Standing on One Foot

 

Standing on One Foot: The Essence of The Embodied Life

The following is a well-known Talmudic tale beloved by Moshe Feldenkrais involving two famous rabbis:

 A non-Jewish man approached Rabbi Shammai and said to him: “Convert me but first teach me the entire Torah as I stand on one foot.” Shammai, feeling that he was not serious, sternly chased him away. This man then approached Rabbi Hillel with the same request but was met with a very different response–Hillel agreed. The entire Torah on one foot that Hillel taught him was “that which you hate, don’t do to others–a paraphrase of the commandment  “love your neighbor as yourself”. “That is the entire Torah,” Hillel told him, “the rest is simply an explanation. Go and learn it!”

 "Love your neighbor as yourself!” Feldenkrais would joke: with the way most people treat themselves, the world would actually worsen if we loved others as we love ourselves. First, we must learn to love ourselves. At the end of our training in San Francisco, he said that “if you can teach others to love themselves and stand on their own two feet (not only one foot), you would be wanted anywhere in the world”. Of course, this love was not the artificial narcissism that many confuse with love, but the genuine respectfulness of our own capacities, boundaries, and unique gifts.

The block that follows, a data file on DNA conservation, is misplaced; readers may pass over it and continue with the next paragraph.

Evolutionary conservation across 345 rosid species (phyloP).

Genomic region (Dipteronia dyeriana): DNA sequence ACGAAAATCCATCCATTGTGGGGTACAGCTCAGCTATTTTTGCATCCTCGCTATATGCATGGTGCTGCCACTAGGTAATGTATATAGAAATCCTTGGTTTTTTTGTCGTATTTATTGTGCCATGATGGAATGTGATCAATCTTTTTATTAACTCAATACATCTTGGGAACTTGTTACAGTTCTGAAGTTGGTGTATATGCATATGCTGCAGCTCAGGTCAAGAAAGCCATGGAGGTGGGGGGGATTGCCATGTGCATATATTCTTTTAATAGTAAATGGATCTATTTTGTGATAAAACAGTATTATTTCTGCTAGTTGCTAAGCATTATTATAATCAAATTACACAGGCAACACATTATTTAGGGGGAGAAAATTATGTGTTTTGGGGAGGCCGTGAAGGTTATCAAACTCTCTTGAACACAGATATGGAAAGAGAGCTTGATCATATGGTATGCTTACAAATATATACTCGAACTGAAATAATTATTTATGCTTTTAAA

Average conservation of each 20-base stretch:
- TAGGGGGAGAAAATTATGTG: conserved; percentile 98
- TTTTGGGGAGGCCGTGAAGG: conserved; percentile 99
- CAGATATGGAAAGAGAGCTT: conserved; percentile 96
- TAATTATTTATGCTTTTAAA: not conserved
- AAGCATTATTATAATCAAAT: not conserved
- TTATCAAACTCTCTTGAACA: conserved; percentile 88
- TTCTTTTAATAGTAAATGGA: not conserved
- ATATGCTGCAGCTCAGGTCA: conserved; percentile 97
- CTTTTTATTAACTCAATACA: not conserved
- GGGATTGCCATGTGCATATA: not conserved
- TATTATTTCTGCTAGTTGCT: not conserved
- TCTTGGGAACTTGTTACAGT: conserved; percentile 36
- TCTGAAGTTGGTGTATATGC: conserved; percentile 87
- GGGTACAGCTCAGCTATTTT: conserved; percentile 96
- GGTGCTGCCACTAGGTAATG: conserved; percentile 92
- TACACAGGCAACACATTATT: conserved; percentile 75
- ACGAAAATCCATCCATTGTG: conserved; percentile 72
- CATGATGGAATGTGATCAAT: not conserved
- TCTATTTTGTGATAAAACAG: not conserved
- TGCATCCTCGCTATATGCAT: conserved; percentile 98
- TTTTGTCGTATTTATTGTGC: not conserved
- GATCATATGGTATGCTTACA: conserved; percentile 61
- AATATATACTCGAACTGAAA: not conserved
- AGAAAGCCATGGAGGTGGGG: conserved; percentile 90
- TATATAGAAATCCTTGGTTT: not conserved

People often ask me to explain the essence of The Embodied Life. As with most deep teachings this is challenging to do, (especially standing on one foot).

If actually asked this question, what would I say? Something like:

“Approach each situation Freshly, by Presencing the moment, and do your best to lovingly take care of the most important needs that live in that situation”.

That’s it. The rest is an explanation.

Now for some explanation:

HOW we learn to “presence” the entire situation - including the diverse wants, needs, and unique configuration of each moment - is the study of The Embodied Life. Through many practices, including sitting still, moving, learning the language of the feeling body, deep listening and communicating with others, we learn to respond freshly to life rather than react out of habit. In taking care of Life, we include our own needs without being biased toward ourselves. This seemingly impossible, yet essential calculus comes from the integration of all ways of knowing. It cannot come from thinking only, feeling only, bodily intuition only or from the external situation only; rather, it is the harmonious inclusion of all of these. We call this holistic knowing - The Wisdom Body. It is the integration of wisdom and love in action and is a life-long study.